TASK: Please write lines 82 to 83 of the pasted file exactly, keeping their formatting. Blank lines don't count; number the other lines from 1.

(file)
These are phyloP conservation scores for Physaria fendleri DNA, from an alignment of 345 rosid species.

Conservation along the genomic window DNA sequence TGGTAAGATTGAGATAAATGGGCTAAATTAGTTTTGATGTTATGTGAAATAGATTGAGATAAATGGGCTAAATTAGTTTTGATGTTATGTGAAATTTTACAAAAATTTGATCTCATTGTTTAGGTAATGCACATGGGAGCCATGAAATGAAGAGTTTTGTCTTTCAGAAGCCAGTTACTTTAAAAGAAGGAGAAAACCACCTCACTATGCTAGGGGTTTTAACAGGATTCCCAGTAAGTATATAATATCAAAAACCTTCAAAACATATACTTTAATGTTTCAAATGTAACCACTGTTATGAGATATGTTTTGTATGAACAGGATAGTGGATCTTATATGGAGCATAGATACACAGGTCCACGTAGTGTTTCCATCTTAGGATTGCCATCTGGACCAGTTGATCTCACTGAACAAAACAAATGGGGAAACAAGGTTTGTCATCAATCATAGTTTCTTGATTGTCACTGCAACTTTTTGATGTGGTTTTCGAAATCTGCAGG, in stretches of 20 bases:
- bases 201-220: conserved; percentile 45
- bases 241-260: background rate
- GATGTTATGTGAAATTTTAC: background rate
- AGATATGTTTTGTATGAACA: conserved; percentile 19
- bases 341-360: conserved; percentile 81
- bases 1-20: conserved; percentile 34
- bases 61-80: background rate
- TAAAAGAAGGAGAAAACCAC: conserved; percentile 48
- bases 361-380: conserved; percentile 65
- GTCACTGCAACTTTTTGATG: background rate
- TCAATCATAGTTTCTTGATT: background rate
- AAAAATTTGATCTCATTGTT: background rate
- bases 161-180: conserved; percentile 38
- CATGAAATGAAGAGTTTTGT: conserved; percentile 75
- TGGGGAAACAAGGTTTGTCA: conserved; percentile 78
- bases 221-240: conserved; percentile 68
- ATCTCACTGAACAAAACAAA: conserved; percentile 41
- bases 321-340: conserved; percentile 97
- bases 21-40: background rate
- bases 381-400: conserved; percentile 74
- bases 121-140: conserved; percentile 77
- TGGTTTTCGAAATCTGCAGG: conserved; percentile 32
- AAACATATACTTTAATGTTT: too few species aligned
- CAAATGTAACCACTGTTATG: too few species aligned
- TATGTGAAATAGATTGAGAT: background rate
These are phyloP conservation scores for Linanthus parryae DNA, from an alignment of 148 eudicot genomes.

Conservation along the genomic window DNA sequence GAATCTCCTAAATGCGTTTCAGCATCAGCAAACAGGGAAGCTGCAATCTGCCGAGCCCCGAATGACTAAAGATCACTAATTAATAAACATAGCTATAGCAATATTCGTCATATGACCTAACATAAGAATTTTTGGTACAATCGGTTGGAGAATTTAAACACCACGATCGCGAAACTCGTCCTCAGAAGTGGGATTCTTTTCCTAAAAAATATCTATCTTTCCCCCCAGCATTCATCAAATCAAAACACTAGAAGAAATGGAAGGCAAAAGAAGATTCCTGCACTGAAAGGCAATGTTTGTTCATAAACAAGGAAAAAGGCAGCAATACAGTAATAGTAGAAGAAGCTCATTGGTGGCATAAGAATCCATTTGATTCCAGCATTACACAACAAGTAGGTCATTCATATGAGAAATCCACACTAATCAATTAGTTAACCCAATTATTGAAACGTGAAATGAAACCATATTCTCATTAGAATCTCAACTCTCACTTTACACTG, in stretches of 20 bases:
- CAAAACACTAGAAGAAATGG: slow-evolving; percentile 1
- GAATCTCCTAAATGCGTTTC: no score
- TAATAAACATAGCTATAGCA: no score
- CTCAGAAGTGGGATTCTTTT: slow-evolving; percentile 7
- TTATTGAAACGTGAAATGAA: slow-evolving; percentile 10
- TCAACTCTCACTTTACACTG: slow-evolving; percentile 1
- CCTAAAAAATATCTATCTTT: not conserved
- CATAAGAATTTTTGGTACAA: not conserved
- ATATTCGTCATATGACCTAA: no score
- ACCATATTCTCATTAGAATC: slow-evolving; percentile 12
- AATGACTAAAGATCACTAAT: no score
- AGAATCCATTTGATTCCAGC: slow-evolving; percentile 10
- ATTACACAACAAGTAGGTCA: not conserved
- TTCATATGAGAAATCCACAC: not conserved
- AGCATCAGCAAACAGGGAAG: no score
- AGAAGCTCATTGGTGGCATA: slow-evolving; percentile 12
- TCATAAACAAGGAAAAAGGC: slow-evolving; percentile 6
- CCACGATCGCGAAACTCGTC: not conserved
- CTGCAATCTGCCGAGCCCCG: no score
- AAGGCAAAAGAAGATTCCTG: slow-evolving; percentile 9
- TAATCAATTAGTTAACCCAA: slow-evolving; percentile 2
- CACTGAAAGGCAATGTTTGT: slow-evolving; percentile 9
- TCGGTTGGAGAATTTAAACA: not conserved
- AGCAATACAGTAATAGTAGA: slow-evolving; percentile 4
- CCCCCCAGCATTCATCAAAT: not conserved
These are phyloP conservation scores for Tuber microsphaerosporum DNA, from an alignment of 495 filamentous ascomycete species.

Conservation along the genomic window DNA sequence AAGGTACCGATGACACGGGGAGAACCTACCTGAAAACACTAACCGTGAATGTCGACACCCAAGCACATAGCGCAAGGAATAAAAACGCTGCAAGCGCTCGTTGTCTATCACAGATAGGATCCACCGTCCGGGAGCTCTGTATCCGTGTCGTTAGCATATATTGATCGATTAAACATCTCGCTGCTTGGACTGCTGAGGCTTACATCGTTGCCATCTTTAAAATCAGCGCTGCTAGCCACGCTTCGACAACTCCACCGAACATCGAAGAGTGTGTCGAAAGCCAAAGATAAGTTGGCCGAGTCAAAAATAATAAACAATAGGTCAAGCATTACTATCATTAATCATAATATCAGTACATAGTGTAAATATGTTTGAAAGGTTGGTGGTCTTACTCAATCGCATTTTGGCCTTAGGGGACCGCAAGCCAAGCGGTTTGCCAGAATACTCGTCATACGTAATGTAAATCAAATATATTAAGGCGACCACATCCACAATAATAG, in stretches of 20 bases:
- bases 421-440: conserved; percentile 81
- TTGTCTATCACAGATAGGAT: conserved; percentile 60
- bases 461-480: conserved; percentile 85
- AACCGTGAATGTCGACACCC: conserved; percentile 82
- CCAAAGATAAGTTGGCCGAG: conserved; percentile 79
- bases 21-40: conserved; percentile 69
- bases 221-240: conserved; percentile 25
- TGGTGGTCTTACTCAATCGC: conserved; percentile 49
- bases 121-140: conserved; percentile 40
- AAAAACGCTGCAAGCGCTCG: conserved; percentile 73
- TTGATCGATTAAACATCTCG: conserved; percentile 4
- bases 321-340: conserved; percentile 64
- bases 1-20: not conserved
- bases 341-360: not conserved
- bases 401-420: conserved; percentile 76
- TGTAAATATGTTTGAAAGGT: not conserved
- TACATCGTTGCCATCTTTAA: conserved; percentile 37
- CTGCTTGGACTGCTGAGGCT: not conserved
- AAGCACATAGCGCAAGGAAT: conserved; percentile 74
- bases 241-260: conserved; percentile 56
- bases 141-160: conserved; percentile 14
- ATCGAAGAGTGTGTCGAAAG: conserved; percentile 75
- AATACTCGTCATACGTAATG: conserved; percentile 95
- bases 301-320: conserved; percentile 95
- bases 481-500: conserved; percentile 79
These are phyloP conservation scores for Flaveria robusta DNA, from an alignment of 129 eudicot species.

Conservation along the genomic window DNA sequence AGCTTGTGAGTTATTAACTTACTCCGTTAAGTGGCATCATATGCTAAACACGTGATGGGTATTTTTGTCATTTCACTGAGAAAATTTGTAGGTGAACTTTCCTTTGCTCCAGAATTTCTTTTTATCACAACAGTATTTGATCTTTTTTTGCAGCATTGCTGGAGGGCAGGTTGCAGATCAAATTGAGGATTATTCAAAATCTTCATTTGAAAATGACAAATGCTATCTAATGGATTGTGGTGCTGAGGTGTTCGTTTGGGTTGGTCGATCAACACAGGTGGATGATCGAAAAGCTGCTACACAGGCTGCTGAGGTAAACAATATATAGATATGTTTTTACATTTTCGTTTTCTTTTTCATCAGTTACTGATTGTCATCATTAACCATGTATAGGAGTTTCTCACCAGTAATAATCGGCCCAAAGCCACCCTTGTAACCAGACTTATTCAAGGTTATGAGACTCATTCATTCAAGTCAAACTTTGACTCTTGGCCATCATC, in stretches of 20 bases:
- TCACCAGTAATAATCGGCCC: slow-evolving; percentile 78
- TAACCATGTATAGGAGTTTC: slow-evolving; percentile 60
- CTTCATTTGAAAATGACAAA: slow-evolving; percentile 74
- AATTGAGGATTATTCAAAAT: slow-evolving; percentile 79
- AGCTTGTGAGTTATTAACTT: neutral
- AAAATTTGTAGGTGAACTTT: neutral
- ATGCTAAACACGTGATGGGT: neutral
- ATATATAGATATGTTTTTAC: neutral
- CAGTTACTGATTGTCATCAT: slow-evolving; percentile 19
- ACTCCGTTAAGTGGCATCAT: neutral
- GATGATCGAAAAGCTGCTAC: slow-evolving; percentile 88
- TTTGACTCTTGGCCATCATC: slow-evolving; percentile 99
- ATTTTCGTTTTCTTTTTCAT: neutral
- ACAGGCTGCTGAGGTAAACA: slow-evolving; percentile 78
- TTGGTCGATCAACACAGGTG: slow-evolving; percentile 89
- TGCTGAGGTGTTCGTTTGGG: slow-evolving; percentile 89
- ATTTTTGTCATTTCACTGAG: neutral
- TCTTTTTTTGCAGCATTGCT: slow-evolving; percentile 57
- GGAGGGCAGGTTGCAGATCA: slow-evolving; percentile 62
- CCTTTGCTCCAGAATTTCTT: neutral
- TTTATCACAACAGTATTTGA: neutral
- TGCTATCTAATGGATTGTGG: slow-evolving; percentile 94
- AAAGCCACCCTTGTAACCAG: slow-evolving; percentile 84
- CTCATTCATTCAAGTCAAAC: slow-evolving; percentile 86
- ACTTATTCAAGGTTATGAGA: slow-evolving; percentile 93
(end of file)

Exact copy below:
These are phyloP conservation scores for Flaveria robusta DNA, from an alignment of 129 eudicot species.

Conservation along the genomic window DNA sequence AGCTTGTGAGTTATTAACTTACTCCGTTAAGTGGCATCATATGCTAAACACGTGATGGGTATTTTTGTCATTTCACTGAGAAAATTTGTAGGTGAACTTTCCTTTGCTCCAGAATTTCTTTTTATCACAACAGTATTTGATCTTTTTTTGCAGCATTGCTGGAGGGCAGGTTGCAGATCAAATTGAGGATTATTCAAAATCTTCATTTGAAAATGACAAATGCTATCTAATGGATTGTGGTGCTGAGGTGTTCGTTTGGGTTGGTCGATCAACACAGGTGGATGATCGAAAAGCTGCTACACAGGCTGCTGAGGTAAACAATATATAGATATGTTTTTACATTTTCGTTTTCTTTTTCATCAGTTACTGATTGTCATCATTAACCATGTATAGGAGTTTCTCACCAGTAATAATCGGCCCAAAGCCACCCTTGTAACCAGACTTATTCAAGGTTATGAGACTCATTCATTCAAGTCAAACTTTGACTCTTGGCCATCATC, in stretches of 20 bases: